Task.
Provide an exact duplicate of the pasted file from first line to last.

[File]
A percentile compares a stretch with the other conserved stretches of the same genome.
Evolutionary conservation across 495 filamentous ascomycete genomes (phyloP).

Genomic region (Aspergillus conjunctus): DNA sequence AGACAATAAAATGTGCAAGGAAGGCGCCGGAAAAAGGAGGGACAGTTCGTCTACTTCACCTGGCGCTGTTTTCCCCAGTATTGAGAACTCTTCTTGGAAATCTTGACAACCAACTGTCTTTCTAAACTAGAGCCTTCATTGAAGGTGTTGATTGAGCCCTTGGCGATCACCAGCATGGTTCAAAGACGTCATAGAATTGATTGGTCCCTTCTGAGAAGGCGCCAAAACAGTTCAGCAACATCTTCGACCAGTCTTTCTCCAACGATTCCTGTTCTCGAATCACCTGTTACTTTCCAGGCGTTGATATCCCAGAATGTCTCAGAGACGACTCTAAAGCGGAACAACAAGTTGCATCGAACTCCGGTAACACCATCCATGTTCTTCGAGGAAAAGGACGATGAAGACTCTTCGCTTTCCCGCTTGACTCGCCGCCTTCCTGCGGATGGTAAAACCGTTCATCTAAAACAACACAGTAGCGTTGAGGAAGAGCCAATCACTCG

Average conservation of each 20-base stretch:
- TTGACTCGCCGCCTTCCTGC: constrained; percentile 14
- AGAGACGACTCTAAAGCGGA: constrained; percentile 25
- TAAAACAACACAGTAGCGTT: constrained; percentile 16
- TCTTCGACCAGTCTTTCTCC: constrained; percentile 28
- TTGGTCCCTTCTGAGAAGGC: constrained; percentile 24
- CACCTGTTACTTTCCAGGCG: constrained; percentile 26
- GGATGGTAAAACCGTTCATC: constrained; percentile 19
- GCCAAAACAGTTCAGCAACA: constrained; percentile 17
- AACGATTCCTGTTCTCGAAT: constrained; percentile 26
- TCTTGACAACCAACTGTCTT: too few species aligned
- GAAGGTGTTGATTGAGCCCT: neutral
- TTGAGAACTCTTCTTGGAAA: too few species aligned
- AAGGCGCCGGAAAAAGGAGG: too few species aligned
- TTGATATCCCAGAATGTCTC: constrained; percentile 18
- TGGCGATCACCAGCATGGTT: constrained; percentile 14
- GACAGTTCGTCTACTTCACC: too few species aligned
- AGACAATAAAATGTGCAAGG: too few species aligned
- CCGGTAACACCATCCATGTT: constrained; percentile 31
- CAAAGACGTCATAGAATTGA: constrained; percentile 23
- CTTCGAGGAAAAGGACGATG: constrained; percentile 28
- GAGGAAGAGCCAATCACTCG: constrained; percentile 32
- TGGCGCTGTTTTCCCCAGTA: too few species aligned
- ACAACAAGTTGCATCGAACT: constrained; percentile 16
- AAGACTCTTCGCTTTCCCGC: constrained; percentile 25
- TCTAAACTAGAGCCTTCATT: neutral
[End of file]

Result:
A percentile compares a stretch with the other conserved stretches of the same genome.
Evolutionary conservation across 495 filamentous ascomycete genomes (phyloP).

Genomic region (Aspergillus conjunctus): DNA sequence AGACAATAAAATGTGCAAGGAAGGCGCCGGAAAAAGGAGGGACAGTTCGTCTACTTCACCTGGCGCTGTTTTCCCCAGTATTGAGAACTCTTCTTGGAAATCTTGACAACCAACTGTCTTTCTAAACTAGAGCCTTCATTGAAGGTGTTGATTGAGCCCTTGGCGATCACCAGCATGGTTCAAAGACGTCATAGAATTGATTGGTCCCTTCTGAGAAGGCGCCAAAACAGTTCAGCAACATCTTCGACCAGTCTTTCTCCAACGATTCCTGTTCTCGAATCACCTGTTACTTTCCAGGCGTTGATATCCCAGAATGTCTCAGAGACGACTCTAAAGCGGAACAACAAGTTGCATCGAACTCCGGTAACACCATCCATGTTCTTCGAGGAAAAGGACGATGAAGACTCTTCGCTTTCCCGCTTGACTCGCCGCCTTCCTGCGGATGGTAAAACCGTTCATCTAAAACAACACAGTAGCGTTGAGGAAGAGCCAATCACTCG

Average conservation of each 20-base stretch:
- TTGACTCGCCGCCTTCCTGC: constrained; percentile 14
- AGAGACGACTCTAAAGCGGA: constrained; percentile 25
- TAAAACAACACAGTAGCGTT: constrained; percentile 16
- TCTTCGACCAGTCTTTCTCC: constrained; percentile 28
- TTGGTCCCTTCTGAGAAGGC: constrained; percentile 24
- CACCTGTTACTTTCCAGGCG: constrained; percentile 26
- GGATGGTAAAACCGTTCATC: constrained; percentile 19
- GCCAAAACAGTTCAGCAACA: constrained; percentile 17
- AACGATTCCTGTTCTCGAAT: constrained; percentile 26
- TCTTGACAACCAACTGTCTT: too few species aligned
- GAAGGTGTTGATTGAGCCCT: neutral
- TTGAGAACTCTTCTTGGAAA: too few species aligned
- AAGGCGCCGGAAAAAGGAGG: too few species aligned
- TTGATATCCCAGAATGTCTC: constrained; percentile 18
- TGGCGATCACCAGCATGGTT: constrained; percentile 14
- GACAGTTCGTCTACTTCACC: too few species aligned
- AGACAATAAAATGTGCAAGG: too few species aligned
- CCGGTAACACCATCCATGTT: constrained; percentile 31
- CAAAGACGTCATAGAATTGA: constrained; percentile 23
- CTTCGAGGAAAAGGACGATG: constrained; percentile 28
- GAGGAAGAGCCAATCACTCG: constrained; percentile 32
- TGGCGCTGTTTTCCCCAGTA: too few species aligned
- ACAACAAGTTGCATCGAACT: constrained; percentile 16
- AAGACTCTTCGCTTTCCCGC: constrained; percentile 25
- TCTAAACTAGAGCCTTCATT: neutral